Remembering London

This is the Lead Post in a series on London.
See end for a list of all items in the series.

English Parliament at nightAs Fall 2012 deepens, quickening its pace towards Winter, I remember not only the wonderful summer of the 2012 LONDON OLYMPICS, but also a time a dozen years earlier when I lived in London from late August to mid-December 2000.  I was teaching in a study abroad program at Imperial College in London and kept a journal.  Links to six excerpts are below, plus a piece on the 2012 Olympics—a commentary on Gabby Douglas and the diversity of the U.S. Women’s Gymnastic Team—plus a short piece on our friend Deanna, a kind of epilogue to the series epilogue.

On purpose I kept the journal excerpts fairly light.  I couldn’t, however, stay away from issues of the economy, race, and the trials of then-Prime Minister Tony Blair.  As I post these sketches a dozen years later, I’m also struck by how much they foreshadow the European Union’s mounting problems.  In Excerpt 5 I tell about Rochfort Young—a table mate of mine at Vincent House, the crazed residential hotel where I lived—calling the Euro the “Urine,” so infuriated was he and many other Vincent-Housers by Tony Blair’s push to “join Europe.”

Also on purpose, much deeper sombre notes sound beneath the surface of these sketches.  That’s because England is a far more serious culture than ours, which helps explain its outrageous comic genius—Monty Python being just the tip of the proverbial iceberg.  Death and terror haunt English minds more than they will ever haunt ours—unless you’re Black, or Jewish, or Native American, or Sikh, or…. This list, I suppose, goes on and on for the U.S. as well.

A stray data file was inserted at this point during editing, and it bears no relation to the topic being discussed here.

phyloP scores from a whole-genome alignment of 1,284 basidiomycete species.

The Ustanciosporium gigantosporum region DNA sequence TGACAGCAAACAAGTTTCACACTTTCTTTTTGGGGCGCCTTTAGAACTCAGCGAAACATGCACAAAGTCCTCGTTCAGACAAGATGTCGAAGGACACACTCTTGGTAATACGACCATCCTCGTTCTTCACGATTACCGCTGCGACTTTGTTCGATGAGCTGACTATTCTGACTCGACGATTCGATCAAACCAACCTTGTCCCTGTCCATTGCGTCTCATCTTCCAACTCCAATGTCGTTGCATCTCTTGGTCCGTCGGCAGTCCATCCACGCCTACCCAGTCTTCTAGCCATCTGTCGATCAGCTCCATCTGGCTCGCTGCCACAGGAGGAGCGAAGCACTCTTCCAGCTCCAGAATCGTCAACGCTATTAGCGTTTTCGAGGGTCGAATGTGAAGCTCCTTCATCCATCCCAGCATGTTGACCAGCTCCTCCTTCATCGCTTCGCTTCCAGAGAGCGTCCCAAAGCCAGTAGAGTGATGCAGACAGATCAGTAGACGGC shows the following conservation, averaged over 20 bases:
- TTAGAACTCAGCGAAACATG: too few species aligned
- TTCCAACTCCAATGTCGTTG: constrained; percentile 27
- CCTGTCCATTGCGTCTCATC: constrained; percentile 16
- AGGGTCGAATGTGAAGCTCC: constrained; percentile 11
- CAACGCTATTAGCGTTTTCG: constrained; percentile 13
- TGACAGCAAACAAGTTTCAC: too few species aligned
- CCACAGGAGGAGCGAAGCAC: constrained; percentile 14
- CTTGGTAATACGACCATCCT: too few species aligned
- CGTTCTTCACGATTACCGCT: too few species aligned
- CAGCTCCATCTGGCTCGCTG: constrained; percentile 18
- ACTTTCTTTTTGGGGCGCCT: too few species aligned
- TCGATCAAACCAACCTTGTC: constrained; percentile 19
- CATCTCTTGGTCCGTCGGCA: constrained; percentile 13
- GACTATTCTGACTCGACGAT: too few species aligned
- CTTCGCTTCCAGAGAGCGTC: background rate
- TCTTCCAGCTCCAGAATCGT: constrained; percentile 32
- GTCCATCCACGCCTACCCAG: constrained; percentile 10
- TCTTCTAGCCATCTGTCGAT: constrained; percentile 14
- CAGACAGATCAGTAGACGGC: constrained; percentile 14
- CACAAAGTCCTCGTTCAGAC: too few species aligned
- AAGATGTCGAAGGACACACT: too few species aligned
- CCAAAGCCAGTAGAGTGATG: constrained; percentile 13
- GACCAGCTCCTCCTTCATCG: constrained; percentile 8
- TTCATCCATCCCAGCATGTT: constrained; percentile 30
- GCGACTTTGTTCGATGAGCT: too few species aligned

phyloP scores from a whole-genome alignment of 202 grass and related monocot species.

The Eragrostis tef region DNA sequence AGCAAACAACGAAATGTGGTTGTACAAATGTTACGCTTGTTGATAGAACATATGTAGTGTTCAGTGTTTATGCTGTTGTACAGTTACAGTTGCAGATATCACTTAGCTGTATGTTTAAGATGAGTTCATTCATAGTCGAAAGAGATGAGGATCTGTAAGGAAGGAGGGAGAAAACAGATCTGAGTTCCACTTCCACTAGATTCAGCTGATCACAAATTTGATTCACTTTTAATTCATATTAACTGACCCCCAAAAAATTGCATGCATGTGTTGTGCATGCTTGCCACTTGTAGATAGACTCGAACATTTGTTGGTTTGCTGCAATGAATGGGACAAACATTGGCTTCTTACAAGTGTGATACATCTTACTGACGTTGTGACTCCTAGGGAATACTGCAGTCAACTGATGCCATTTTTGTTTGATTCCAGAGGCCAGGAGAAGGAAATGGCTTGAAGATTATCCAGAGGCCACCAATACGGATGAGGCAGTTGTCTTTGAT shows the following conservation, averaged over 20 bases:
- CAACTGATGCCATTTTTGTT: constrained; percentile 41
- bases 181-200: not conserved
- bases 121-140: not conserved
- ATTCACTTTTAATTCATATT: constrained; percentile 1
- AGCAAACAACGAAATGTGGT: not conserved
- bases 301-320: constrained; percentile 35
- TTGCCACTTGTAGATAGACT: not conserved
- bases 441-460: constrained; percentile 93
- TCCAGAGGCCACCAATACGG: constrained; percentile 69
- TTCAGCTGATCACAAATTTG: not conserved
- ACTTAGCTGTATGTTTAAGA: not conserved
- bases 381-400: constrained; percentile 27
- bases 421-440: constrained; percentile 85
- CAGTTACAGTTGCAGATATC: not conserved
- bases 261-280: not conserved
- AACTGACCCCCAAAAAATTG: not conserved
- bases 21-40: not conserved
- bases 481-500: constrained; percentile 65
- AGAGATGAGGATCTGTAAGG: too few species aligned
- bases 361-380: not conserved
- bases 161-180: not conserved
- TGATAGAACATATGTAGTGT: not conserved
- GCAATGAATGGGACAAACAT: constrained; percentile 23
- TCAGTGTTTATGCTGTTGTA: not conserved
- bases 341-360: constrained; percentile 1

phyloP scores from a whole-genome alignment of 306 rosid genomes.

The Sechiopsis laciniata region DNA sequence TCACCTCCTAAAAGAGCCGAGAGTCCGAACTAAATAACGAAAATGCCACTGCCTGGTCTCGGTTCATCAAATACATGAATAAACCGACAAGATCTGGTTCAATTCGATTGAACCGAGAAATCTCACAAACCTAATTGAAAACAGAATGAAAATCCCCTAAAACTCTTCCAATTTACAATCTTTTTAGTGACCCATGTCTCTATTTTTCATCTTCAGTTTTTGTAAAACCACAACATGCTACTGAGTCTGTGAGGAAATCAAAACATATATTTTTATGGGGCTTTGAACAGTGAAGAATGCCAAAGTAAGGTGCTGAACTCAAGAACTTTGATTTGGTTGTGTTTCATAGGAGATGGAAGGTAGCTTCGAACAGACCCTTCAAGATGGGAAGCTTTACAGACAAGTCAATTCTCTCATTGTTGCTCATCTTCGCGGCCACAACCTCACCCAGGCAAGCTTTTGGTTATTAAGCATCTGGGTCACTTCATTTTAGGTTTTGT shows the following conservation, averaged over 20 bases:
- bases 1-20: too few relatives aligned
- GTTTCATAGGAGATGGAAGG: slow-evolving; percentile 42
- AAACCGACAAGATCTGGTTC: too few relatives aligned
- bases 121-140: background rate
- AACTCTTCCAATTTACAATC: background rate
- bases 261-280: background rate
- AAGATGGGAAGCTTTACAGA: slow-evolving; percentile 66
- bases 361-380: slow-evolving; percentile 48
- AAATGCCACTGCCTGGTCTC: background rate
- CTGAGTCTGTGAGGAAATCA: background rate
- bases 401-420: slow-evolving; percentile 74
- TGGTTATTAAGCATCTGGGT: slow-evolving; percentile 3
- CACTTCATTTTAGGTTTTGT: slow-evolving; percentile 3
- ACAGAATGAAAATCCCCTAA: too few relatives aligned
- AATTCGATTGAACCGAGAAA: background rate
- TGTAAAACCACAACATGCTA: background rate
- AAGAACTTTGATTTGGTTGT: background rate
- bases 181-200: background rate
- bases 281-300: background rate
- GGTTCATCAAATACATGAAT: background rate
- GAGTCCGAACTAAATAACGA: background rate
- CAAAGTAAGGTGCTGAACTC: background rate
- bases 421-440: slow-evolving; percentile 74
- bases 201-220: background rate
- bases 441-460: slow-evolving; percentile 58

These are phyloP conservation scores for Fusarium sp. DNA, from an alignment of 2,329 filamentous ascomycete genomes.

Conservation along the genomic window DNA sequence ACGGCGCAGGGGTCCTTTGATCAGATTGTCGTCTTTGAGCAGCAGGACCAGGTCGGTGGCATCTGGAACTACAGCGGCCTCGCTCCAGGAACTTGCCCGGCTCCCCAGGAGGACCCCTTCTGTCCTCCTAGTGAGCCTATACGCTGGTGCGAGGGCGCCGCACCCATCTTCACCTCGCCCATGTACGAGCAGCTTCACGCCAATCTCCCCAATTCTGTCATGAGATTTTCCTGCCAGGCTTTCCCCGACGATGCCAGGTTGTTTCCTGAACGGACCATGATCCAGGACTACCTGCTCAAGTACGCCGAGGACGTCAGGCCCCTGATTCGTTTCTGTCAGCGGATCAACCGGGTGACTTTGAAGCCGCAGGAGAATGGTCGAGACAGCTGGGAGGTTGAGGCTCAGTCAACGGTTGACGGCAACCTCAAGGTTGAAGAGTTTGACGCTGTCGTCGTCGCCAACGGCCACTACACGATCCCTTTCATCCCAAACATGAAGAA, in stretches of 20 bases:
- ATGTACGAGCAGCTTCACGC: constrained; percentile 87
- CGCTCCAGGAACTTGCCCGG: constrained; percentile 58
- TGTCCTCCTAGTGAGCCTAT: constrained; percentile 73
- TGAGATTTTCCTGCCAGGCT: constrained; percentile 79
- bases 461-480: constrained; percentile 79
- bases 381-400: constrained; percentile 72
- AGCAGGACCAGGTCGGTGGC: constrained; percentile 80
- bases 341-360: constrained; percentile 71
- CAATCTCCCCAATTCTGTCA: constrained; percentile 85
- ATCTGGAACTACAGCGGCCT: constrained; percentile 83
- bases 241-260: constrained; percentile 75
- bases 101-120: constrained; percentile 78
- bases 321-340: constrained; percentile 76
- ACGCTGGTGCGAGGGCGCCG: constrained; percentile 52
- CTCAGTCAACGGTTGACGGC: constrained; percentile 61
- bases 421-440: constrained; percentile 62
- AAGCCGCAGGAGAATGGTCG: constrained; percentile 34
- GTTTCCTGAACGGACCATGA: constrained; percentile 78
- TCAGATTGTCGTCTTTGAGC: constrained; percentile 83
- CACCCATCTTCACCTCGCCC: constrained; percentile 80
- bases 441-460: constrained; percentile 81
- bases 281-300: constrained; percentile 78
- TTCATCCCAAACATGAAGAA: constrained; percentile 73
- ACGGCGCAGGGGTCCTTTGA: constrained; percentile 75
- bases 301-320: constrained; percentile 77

But, these groups and September 11th aside—and, yes, I realize, especially given the fortunes of Blacks and Native Americans, that this is a gigantic set-aside—our nation as a whole has never endured something like Hitler’s assault on London.  I know our Civil War complicates this notion as well, but nonetheless the “Battle of Britain,” raging through the Summer and Autumn of 1940, saw Hitler raining bombs and missles on London and other prime targets in preparation for a land invasion that never came. It was Hitler’s first major air defeat, but it costed the English dearly: over 55,000 casualties—more than 23,000 of them deaths, 3000 coming on a single night, December 19, 1940.

America seems to have a great knack for muting the memories of its violences, but the memory of Hitler and other events still resound so clearly through English culture that for me somber notes couldn’t help but echo even when I’m writing about flowers and pigeons and churches. Perhaps especially churches.  In the last remembrance, “An Early Epilogue,” I mention other sobering events I initially kept out and detail a little more of why I wrote these sketches in the first place.  For one thing, professor Jack Shindler and his then-fledgling Office of International Programs at North Central College wanted some notes to share with other professors who might be teaching abroad in the future.  I doubt he had the following in mind.  Still, I thank him and his office for making my London journey possible.

Read London sketches:

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2 Responses to Remembering London

  1. Sarah Mayhew says:

    I still love reading these posts on your experience teaching at Imperial and thinking back to discussing the U.K. during Multicultural Literature class at NCC in the spring of 2016.
    It’s interesting to see what has changed – or more significantly what hasn’t changed – since 2000 and to hear of all your experiences as an American visiting the U.K. whilst learning of all our quirks.
    I hope that our little island across the pond can welcome you back one day – we’ll try to keep the pigeons at bay for you!

  2. Richard Guzman says:

    Sarah — A belated happy birthday to you. Hope you’re doing well. Rachel is keeping me up on all the going-on’s with you, and, yes, I hope one day to be back in the UK. Please keep in touch.

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